The Johns Hopkins Bloomberg School of Public Health released the results of a new study examining Americans’ attitude toward those suffering from substance use disorders opposed to those suffering from mental illness. Americans have a harsher, unsympathetic view of people who suffer from addiction and are less willing to support positive public policies to deal with SUD. Published in the October issue of the Journal of Psychiatric Services, the study suggest that Americans view SUD as a weakness of character and a personal failing rather than a treatable medical condition like diabetes or heart disease. 64 percent of those responding believe employers should be able to deny employment to people with a drug addiction compared to 25 percent who believe employers have a right to deny employment to those suffering from mental illness. How do we as an industry respond to the misunderstandings and bias held by so many Americans? And what role does aftercare programs play in combating stigmatization? Addiction Recovery and Management The authors of another study sited in Addiction Recovery Management found that the acute care model, along with the commercialization of addiction treatment have moved addiction treatment into the brief, and discrete care models. The researchers believe a sustained recovery management model would produce far more positive results that would include post-treatment monitoring and support. (Addiction Recovery Management, 2011, pp 67-87) A new report from the University of Pretoria found “there was a lack of manual or guidelines on how aftercare and reintegration service should be rendered…” Furthermore, clinicians were relatively uninformed adding to “the lack of support, boredom and experience of stigma” felt by...

Reducing Relapse Rates Among Opiate Users

On Oct. 3, 2014, the CDC released a new data survey. This data revealed that the national statistics for deaths due to opiate overdoses quadrupled (1999-2010) while deaths due to heroin doubled (2010-2012). The data came from 28 states revealing: The number of persons using OPR nonmedically on a frequent basis also has grown (6). From 2002–2004 to 2008–2010, past year heroin use increased among persons reporting frequent nonmedical use of OPR, from 62.0 to 94.7 per 1,000. Moreover, the only increases in past year heroin use were observed among persons who reported past year nonmedical use of OPR… Some in the government’s health agencies believe the increase in heroin use and overdoses can be attributed to the cost and diminished accessibility of opiates on the street. Data indicates that non-prescription pain medication users are at greatest risk for using heroin. The greatest increase of heroin use was found between two demographics: the 26 to 34 years and 50 years and older age groups. Males in both demographics were found to be at greatest risk. (JAMA, Sept. 2012, Vol. 172, No. 16) In 2007, Florida led the nation with doctors who prescribed opiates: 98 of the nation’s top 100 prescribing doctors. Because of the national outcry, Florida enacting stricter regulatory laws controlling pain clinics and the dispensation of painkillers. Between 2003 and 2012 Florida has seen heroin use rise and fall but since 2012, Florida’s statistics indicates that heroin use is on the rise again. Addiction Treatment is Only Part of the Answer A study published in The Irish Medical Journal, (Smyth, B.P. et. al., June 2010) found that...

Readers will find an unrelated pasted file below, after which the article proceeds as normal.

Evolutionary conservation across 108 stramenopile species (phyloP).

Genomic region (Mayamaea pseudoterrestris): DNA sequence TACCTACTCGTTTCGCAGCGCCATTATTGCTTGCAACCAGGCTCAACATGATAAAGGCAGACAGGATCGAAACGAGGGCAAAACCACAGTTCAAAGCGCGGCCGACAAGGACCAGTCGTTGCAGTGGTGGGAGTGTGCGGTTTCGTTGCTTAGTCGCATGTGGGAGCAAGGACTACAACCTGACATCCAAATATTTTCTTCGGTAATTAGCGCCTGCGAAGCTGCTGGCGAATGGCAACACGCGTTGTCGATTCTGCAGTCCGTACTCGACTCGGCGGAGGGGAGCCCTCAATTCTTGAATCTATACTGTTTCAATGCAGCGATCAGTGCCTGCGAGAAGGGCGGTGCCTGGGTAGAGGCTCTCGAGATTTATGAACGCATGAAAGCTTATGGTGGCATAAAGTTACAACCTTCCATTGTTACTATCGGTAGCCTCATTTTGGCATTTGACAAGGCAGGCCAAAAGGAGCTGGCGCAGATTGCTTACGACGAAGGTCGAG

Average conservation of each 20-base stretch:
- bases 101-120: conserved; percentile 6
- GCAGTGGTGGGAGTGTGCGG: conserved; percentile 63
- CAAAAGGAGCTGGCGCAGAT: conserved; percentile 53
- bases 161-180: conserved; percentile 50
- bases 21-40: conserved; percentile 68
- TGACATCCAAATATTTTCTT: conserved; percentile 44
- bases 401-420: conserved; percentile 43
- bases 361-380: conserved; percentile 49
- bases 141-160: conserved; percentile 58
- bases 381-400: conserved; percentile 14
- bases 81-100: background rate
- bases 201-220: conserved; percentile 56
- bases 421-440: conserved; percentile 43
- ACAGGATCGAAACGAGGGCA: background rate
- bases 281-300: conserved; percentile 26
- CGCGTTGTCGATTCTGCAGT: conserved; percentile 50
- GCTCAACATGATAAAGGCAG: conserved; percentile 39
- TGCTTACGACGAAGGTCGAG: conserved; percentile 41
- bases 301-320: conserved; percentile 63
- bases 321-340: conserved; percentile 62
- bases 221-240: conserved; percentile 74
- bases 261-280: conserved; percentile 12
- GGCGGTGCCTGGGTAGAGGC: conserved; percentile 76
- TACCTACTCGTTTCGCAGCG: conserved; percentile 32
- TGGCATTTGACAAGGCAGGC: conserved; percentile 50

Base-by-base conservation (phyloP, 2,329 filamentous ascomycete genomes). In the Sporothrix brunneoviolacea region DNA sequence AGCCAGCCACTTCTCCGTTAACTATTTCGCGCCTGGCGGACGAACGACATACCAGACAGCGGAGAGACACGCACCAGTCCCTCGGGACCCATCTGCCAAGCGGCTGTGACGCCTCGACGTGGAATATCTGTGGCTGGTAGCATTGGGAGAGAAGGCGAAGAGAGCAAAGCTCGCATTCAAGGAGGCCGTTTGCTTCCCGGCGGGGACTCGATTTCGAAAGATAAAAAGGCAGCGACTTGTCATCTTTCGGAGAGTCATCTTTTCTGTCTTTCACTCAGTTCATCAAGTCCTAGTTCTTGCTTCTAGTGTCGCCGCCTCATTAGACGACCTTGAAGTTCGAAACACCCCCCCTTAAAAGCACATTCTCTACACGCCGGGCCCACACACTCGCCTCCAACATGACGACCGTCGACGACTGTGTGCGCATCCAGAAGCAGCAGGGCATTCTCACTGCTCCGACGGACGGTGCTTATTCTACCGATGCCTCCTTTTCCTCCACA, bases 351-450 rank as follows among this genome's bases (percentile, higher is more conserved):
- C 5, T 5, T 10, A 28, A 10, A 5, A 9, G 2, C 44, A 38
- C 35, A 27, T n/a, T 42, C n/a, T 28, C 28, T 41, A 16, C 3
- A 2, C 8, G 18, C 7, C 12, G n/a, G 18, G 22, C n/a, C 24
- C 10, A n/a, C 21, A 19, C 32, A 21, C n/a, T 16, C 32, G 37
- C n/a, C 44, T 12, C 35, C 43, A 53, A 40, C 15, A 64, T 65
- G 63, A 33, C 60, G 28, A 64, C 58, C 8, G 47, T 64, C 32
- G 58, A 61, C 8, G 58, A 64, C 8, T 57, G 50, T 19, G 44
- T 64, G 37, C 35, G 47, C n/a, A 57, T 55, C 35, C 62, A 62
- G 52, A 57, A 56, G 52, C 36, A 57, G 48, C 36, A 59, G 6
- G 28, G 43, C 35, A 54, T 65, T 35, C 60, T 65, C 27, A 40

According to an article on PsychCentral (10/22/14) a new study from Columbia University’s National Center on Addiction and Substance Abuse found what researchers what have long known. There are no national standards for addiction care, and that the acute care model that directs treatment is failing patients. In a previous blog, the issue of acute care versus chronic care was raised. The underlying realities of the acute care model remain. Here are the known facts: Addiction is a chronic disease Continual care and status check-ups are needed Addressing real-time issues are crucial to maintaining sobriety (drugs and alcohol) Mental health issues must be addressed simultaneously and for the long term Known scientific therapies do work and need to be utilized Professional staffing with expertise in drug and alcohol addiction is needed Separate programs for men and women along with specialty treatments (religions, sexual preference) Comprehensive family programs need to be integrated into the treatment program Strong support systems need to be established Clinical groups for aftercare must be part of the treatment program Aftercare programs help maintain early sobriety and solidify the tools for recovery Use technology to help support those in recovery Columbia University launches new interactive website In keeping with the times, Columbia University has launched a new interactive website that allows providers and patients access to recovery information and tools. Does this sound familiar? Recovery Passport Solutions is dedicated to shifting the failure of drug and alcohol treatment programs by utilizing web based tools. Where Columbia University’s interactive website offers people tools to determine whether addiction is a problem, we offer treatment facilities the tools to “shore up”...